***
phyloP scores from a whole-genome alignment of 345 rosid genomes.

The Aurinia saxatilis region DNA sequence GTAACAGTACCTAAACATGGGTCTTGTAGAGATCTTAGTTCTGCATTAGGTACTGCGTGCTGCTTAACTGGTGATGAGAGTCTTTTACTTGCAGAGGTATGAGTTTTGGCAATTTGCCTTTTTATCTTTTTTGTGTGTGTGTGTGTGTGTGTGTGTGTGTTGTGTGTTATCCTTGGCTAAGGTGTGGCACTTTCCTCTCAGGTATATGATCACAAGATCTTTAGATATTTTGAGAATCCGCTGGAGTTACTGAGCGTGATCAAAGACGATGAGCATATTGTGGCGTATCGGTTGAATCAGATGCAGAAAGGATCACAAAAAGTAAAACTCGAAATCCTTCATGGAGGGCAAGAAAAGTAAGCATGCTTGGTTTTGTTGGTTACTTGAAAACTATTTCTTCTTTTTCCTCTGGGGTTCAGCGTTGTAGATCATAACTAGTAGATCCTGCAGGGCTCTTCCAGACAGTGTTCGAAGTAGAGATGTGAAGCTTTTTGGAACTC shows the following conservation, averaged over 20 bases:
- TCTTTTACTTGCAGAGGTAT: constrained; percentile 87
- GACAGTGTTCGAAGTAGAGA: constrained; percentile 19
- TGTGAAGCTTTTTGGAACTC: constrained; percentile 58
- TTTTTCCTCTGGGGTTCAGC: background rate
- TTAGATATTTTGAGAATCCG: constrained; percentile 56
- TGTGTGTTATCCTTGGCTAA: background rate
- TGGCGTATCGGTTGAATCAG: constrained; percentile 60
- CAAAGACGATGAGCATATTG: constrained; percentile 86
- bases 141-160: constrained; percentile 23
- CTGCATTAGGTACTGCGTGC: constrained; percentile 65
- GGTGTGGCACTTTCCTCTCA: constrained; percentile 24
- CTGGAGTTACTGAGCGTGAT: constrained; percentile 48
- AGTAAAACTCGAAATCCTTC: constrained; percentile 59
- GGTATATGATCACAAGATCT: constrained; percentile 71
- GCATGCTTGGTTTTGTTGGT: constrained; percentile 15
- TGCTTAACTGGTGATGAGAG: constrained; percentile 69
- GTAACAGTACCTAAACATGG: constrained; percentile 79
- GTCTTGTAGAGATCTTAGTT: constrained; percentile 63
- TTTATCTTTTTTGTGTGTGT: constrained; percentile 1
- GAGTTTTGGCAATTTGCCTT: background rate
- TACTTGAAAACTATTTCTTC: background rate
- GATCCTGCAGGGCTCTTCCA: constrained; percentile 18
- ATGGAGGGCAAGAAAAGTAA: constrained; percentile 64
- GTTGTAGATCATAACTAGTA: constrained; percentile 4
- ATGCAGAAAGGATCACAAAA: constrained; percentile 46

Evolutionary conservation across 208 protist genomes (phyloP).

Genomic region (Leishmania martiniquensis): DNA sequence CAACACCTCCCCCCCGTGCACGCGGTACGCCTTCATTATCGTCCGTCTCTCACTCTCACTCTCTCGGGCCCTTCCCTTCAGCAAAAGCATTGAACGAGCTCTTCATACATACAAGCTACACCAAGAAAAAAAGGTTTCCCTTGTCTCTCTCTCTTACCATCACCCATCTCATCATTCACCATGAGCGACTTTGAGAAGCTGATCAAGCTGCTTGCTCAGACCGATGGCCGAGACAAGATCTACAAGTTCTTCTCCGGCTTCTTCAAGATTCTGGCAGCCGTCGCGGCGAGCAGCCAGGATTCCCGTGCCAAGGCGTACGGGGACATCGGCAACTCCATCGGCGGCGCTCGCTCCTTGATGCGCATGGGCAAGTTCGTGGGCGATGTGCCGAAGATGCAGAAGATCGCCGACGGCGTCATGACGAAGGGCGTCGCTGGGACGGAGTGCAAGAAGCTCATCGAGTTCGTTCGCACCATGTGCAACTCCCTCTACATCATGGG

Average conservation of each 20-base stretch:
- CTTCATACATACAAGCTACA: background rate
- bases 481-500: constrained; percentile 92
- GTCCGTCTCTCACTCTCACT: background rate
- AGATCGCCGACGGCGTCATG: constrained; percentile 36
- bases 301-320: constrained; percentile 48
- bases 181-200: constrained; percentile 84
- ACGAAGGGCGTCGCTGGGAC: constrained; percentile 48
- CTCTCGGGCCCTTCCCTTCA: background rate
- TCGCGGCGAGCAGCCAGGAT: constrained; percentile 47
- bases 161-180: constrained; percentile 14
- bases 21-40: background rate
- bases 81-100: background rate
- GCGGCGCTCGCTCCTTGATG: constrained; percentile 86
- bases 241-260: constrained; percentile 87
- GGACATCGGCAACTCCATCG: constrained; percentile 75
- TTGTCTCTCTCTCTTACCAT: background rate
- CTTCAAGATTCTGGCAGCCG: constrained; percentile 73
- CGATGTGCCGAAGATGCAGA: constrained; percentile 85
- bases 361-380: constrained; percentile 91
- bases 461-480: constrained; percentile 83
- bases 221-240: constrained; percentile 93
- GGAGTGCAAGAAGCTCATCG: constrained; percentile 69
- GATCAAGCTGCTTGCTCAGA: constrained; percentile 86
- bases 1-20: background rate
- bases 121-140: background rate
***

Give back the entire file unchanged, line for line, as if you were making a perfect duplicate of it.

phyloP scores from a whole-genome alignment of 345 rosid genomes.

The Aurinia saxatilis region DNA sequence GTAACAGTACCTAAACATGGGTCTTGTAGAGATCTTAGTTCTGCATTAGGTACTGCGTGCTGCTTAACTGGTGATGAGAGTCTTTTACTTGCAGAGGTATGAGTTTTGGCAATTTGCCTTTTTATCTTTTTTGTGTGTGTGTGTGTGTGTGTGTGTGTGTTGTGTGTTATCCTTGGCTAAGGTGTGGCACTTTCCTCTCAGGTATATGATCACAAGATCTTTAGATATTTTGAGAATCCGCTGGAGTTACTGAGCGTGATCAAAGACGATGAGCATATTGTGGCGTATCGGTTGAATCAGATGCAGAAAGGATCACAAAAAGTAAAACTCGAAATCCTTCATGGAGGGCAAGAAAAGTAAGCATGCTTGGTTTTGTTGGTTACTTGAAAACTATTTCTTCTTTTTCCTCTGGGGTTCAGCGTTGTAGATCATAACTAGTAGATCCTGCAGGGCTCTTCCAGACAGTGTTCGAAGTAGAGATGTGAAGCTTTTTGGAACTC shows the following conservation, averaged over 20 bases:
- TCTTTTACTTGCAGAGGTAT: constrained; percentile 87
- GACAGTGTTCGAAGTAGAGA: constrained; percentile 19
- TGTGAAGCTTTTTGGAACTC: constrained; percentile 58
- TTTTTCCTCTGGGGTTCAGC: background rate
- TTAGATATTTTGAGAATCCG: constrained; percentile 56
- TGTGTGTTATCCTTGGCTAA: background rate
- TGGCGTATCGGTTGAATCAG: constrained; percentile 60
- CAAAGACGATGAGCATATTG: constrained; percentile 86
- bases 141-160: constrained; percentile 23
- CTGCATTAGGTACTGCGTGC: constrained; percentile 65
- GGTGTGGCACTTTCCTCTCA: constrained; percentile 24
- CTGGAGTTACTGAGCGTGAT: constrained; percentile 48
- AGTAAAACTCGAAATCCTTC: constrained; percentile 59
- GGTATATGATCACAAGATCT: constrained; percentile 71
- GCATGCTTGGTTTTGTTGGT: constrained; percentile 15
- TGCTTAACTGGTGATGAGAG: constrained; percentile 69
- GTAACAGTACCTAAACATGG: constrained; percentile 79
- GTCTTGTAGAGATCTTAGTT: constrained; percentile 63
- TTTATCTTTTTTGTGTGTGT: constrained; percentile 1
- GAGTTTTGGCAATTTGCCTT: background rate
- TACTTGAAAACTATTTCTTC: background rate
- GATCCTGCAGGGCTCTTCCA: constrained; percentile 18
- ATGGAGGGCAAGAAAAGTAA: constrained; percentile 64
- GTTGTAGATCATAACTAGTA: constrained; percentile 4
- ATGCAGAAAGGATCACAAAA: constrained; percentile 46

Evolutionary conservation across 208 protist genomes (phyloP).

Genomic region (Leishmania martiniquensis): DNA sequence CAACACCTCCCCCCCGTGCACGCGGTACGCCTTCATTATCGTCCGTCTCTCACTCTCACTCTCTCGGGCCCTTCCCTTCAGCAAAAGCATTGAACGAGCTCTTCATACATACAAGCTACACCAAGAAAAAAAGGTTTCCCTTGTCTCTCTCTCTTACCATCACCCATCTCATCATTCACCATGAGCGACTTTGAGAAGCTGATCAAGCTGCTTGCTCAGACCGATGGCCGAGACAAGATCTACAAGTTCTTCTCCGGCTTCTTCAAGATTCTGGCAGCCGTCGCGGCGAGCAGCCAGGATTCCCGTGCCAAGGCGTACGGGGACATCGGCAACTCCATCGGCGGCGCTCGCTCCTTGATGCGCATGGGCAAGTTCGTGGGCGATGTGCCGAAGATGCAGAAGATCGCCGACGGCGTCATGACGAAGGGCGTCGCTGGGACGGAGTGCAAGAAGCTCATCGAGTTCGTTCGCACCATGTGCAACTCCCTCTACATCATGGG

Average conservation of each 20-base stretch:
- CTTCATACATACAAGCTACA: background rate
- bases 481-500: constrained; percentile 92
- GTCCGTCTCTCACTCTCACT: background rate
- AGATCGCCGACGGCGTCATG: constrained; percentile 36
- bases 301-320: constrained; percentile 48
- bases 181-200: constrained; percentile 84
- ACGAAGGGCGTCGCTGGGAC: constrained; percentile 48
- CTCTCGGGCCCTTCCCTTCA: background rate
- TCGCGGCGAGCAGCCAGGAT: constrained; percentile 47
- bases 161-180: constrained; percentile 14
- bases 21-40: background rate
- bases 81-100: background rate
- GCGGCGCTCGCTCCTTGATG: constrained; percentile 86
- bases 241-260: constrained; percentile 87
- GGACATCGGCAACTCCATCG: constrained; percentile 75
- TTGTCTCTCTCTCTTACCAT: background rate
- CTTCAAGATTCTGGCAGCCG: constrained; percentile 73
- CGATGTGCCGAAGATGCAGA: constrained; percentile 85
- bases 361-380: constrained; percentile 91
- bases 461-480: constrained; percentile 83
- bases 221-240: constrained; percentile 93
- GGAGTGCAAGAAGCTCATCG: constrained; percentile 69
- GATCAAGCTGCTTGCTCAGA: constrained; percentile 86
- bases 1-20: background rate
- bases 121-140: background rate